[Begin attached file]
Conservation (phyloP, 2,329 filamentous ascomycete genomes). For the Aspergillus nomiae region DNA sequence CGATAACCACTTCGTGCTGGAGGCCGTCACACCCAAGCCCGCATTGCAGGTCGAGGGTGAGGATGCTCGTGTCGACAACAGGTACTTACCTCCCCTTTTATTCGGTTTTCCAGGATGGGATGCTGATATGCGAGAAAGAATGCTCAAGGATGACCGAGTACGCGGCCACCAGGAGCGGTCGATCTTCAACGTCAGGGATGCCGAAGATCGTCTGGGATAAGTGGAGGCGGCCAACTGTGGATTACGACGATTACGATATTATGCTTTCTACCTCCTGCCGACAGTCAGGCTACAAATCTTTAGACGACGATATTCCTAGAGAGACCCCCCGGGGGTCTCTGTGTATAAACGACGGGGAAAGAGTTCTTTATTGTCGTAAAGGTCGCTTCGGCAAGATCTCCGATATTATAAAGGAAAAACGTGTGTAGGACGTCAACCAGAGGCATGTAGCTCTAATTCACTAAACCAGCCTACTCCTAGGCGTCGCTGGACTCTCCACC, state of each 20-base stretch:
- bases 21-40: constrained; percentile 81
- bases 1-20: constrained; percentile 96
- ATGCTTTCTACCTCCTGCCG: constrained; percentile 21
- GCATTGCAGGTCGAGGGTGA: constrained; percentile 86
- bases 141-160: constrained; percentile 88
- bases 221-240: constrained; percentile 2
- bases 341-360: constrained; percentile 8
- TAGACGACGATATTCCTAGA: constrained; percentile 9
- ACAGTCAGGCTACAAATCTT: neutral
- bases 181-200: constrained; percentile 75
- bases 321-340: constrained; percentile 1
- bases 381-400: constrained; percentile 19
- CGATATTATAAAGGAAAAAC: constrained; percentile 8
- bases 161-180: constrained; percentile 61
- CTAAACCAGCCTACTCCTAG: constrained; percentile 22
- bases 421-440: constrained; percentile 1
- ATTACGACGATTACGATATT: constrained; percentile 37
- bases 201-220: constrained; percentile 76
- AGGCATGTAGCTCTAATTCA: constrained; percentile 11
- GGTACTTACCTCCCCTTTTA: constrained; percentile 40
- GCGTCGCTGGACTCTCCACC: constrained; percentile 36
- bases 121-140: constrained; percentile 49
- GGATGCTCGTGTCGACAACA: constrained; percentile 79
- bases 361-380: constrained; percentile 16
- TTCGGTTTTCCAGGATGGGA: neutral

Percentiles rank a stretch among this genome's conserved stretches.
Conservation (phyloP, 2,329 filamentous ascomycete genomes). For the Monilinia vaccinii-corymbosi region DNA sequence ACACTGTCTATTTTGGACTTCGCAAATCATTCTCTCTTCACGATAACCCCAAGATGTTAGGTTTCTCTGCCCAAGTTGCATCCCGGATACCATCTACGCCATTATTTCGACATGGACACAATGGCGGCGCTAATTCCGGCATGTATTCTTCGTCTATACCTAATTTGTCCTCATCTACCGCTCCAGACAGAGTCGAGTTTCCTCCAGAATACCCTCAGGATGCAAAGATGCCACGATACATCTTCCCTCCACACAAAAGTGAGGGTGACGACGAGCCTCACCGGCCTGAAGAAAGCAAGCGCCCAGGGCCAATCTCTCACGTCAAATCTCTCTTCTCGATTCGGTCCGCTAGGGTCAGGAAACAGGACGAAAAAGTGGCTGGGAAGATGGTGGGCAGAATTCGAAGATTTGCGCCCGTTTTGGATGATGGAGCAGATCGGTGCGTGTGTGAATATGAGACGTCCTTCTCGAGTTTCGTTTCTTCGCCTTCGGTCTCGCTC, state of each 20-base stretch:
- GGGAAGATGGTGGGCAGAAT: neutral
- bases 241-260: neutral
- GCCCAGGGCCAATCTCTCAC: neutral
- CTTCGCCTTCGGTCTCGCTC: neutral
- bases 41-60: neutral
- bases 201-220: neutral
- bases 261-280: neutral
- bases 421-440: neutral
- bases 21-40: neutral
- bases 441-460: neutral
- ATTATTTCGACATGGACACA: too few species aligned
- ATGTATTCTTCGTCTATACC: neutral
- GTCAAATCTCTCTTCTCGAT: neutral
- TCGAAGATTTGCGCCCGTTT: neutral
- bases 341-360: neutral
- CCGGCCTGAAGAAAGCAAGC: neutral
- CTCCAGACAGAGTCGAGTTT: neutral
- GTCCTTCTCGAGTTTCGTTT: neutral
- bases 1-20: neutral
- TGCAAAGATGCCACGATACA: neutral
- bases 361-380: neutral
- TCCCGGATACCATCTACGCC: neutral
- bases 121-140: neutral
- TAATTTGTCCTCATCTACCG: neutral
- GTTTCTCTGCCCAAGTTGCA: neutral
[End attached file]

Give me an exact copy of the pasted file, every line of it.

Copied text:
Conservation (phyloP, 2,329 filamentous ascomycete genomes). For the Aspergillus nomiae region DNA sequence CGATAACCACTTCGTGCTGGAGGCCGTCACACCCAAGCCCGCATTGCAGGTCGAGGGTGAGGATGCTCGTGTCGACAACAGGTACTTACCTCCCCTTTTATTCGGTTTTCCAGGATGGGATGCTGATATGCGAGAAAGAATGCTCAAGGATGACCGAGTACGCGGCCACCAGGAGCGGTCGATCTTCAACGTCAGGGATGCCGAAGATCGTCTGGGATAAGTGGAGGCGGCCAACTGTGGATTACGACGATTACGATATTATGCTTTCTACCTCCTGCCGACAGTCAGGCTACAAATCTTTAGACGACGATATTCCTAGAGAGACCCCCCGGGGGTCTCTGTGTATAAACGACGGGGAAAGAGTTCTTTATTGTCGTAAAGGTCGCTTCGGCAAGATCTCCGATATTATAAAGGAAAAACGTGTGTAGGACGTCAACCAGAGGCATGTAGCTCTAATTCACTAAACCAGCCTACTCCTAGGCGTCGCTGGACTCTCCACC, state of each 20-base stretch:
- bases 21-40: constrained; percentile 81
- bases 1-20: constrained; percentile 96
- ATGCTTTCTACCTCCTGCCG: constrained; percentile 21
- GCATTGCAGGTCGAGGGTGA: constrained; percentile 86
- bases 141-160: constrained; percentile 88
- bases 221-240: constrained; percentile 2
- bases 341-360: constrained; percentile 8
- TAGACGACGATATTCCTAGA: constrained; percentile 9
- ACAGTCAGGCTACAAATCTT: neutral
- bases 181-200: constrained; percentile 75
- bases 321-340: constrained; percentile 1
- bases 381-400: constrained; percentile 19
- CGATATTATAAAGGAAAAAC: constrained; percentile 8
- bases 161-180: constrained; percentile 61
- CTAAACCAGCCTACTCCTAG: constrained; percentile 22
- bases 421-440: constrained; percentile 1
- ATTACGACGATTACGATATT: constrained; percentile 37
- bases 201-220: constrained; percentile 76
- AGGCATGTAGCTCTAATTCA: constrained; percentile 11
- GGTACTTACCTCCCCTTTTA: constrained; percentile 40
- GCGTCGCTGGACTCTCCACC: constrained; percentile 36
- bases 121-140: constrained; percentile 49
- GGATGCTCGTGTCGACAACA: constrained; percentile 79
- bases 361-380: constrained; percentile 16
- TTCGGTTTTCCAGGATGGGA: neutral

Percentiles rank a stretch among this genome's conserved stretches.
Conservation (phyloP, 2,329 filamentous ascomycete genomes). For the Monilinia vaccinii-corymbosi region DNA sequence ACACTGTCTATTTTGGACTTCGCAAATCATTCTCTCTTCACGATAACCCCAAGATGTTAGGTTTCTCTGCCCAAGTTGCATCCCGGATACCATCTACGCCATTATTTCGACATGGACACAATGGCGGCGCTAATTCCGGCATGTATTCTTCGTCTATACCTAATTTGTCCTCATCTACCGCTCCAGACAGAGTCGAGTTTCCTCCAGAATACCCTCAGGATGCAAAGATGCCACGATACATCTTCCCTCCACACAAAAGTGAGGGTGACGACGAGCCTCACCGGCCTGAAGAAAGCAAGCGCCCAGGGCCAATCTCTCACGTCAAATCTCTCTTCTCGATTCGGTCCGCTAGGGTCAGGAAACAGGACGAAAAAGTGGCTGGGAAGATGGTGGGCAGAATTCGAAGATTTGCGCCCGTTTTGGATGATGGAGCAGATCGGTGCGTGTGTGAATATGAGACGTCCTTCTCGAGTTTCGTTTCTTCGCCTTCGGTCTCGCTC, state of each 20-base stretch:
- GGGAAGATGGTGGGCAGAAT: neutral
- bases 241-260: neutral
- GCCCAGGGCCAATCTCTCAC: neutral
- CTTCGCCTTCGGTCTCGCTC: neutral
- bases 41-60: neutral
- bases 201-220: neutral
- bases 261-280: neutral
- bases 421-440: neutral
- bases 21-40: neutral
- bases 441-460: neutral
- ATTATTTCGACATGGACACA: too few species aligned
- ATGTATTCTTCGTCTATACC: neutral
- GTCAAATCTCTCTTCTCGAT: neutral
- TCGAAGATTTGCGCCCGTTT: neutral
- bases 341-360: neutral
- CCGGCCTGAAGAAAGCAAGC: neutral
- CTCCAGACAGAGTCGAGTTT: neutral
- GTCCTTCTCGAGTTTCGTTT: neutral
- bases 1-20: neutral
- TGCAAAGATGCCACGATACA: neutral
- bases 361-380: neutral
- TCCCGGATACCATCTACGCC: neutral
- bases 121-140: neutral
- TAATTTGTCCTCATCTACCG: neutral
- GTTTCTCTGCCCAAGTTGCA: neutral